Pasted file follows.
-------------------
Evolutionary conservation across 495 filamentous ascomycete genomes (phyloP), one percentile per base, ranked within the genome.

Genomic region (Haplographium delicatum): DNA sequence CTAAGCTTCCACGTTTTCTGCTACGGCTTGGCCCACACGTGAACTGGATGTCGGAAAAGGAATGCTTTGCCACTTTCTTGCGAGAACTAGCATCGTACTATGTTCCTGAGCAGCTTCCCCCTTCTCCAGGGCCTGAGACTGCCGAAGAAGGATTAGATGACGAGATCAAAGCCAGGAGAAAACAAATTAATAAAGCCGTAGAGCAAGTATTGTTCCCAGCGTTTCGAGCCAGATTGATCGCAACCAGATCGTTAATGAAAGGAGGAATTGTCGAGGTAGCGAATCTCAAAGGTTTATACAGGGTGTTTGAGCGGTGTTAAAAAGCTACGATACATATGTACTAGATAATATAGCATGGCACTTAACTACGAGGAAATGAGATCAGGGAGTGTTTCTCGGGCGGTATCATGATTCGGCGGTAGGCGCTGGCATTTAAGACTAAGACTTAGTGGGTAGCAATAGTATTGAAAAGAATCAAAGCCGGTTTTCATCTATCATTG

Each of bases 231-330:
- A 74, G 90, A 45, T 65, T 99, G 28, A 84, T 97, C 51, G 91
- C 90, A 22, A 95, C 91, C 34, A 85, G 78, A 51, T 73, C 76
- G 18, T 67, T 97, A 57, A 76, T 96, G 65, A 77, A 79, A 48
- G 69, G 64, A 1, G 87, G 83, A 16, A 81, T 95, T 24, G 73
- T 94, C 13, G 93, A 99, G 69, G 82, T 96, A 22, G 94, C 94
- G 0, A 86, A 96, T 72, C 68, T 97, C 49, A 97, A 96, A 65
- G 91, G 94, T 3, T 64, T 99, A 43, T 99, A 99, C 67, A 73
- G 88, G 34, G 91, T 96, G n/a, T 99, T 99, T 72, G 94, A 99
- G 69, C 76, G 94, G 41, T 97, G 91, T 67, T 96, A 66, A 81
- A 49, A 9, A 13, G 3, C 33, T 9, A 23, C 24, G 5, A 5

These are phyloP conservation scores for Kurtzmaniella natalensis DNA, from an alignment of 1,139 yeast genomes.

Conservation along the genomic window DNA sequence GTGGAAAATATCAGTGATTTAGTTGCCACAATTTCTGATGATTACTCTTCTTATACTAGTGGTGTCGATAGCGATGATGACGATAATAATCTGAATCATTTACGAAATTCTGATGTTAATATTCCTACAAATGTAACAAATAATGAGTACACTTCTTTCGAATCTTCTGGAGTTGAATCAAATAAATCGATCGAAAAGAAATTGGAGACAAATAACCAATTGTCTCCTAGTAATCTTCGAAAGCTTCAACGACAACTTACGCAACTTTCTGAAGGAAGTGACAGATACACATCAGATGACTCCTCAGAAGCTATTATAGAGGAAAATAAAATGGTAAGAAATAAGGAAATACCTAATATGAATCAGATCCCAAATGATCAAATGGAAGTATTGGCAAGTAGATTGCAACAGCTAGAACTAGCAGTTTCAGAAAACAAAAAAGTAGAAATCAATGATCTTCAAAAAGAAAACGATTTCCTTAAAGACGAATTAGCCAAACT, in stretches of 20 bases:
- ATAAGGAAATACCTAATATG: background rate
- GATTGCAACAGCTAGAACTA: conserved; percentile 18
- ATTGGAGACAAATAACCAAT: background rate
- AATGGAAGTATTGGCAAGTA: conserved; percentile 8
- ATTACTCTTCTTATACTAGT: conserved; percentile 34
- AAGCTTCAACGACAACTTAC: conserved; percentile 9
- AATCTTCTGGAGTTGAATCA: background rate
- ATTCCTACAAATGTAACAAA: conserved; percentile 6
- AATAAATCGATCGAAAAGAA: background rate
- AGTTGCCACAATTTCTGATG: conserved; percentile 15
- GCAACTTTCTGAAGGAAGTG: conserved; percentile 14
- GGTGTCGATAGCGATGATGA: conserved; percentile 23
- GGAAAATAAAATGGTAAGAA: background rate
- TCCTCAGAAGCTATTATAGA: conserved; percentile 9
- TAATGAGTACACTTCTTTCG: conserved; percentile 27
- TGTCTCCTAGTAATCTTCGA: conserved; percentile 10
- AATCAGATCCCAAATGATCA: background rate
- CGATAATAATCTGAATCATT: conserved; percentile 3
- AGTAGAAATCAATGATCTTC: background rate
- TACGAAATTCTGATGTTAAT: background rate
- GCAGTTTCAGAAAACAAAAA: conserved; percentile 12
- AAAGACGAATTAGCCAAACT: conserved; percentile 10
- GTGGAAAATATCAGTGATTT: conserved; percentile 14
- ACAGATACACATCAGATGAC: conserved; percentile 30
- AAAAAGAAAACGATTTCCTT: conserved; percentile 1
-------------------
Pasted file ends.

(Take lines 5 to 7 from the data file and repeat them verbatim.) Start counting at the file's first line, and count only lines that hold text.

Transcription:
- C 90, A 22, A 95, C 91, C 34, A 85, G 78, A 51, T 73, C 76
- G 18, T 67, T 97, A 57, A 76, T 96, G 65, A 77, A 79, A 48
- G 69, G 64, A 1, G 87, G 83, A 16, A 81, T 95, T 24, G 73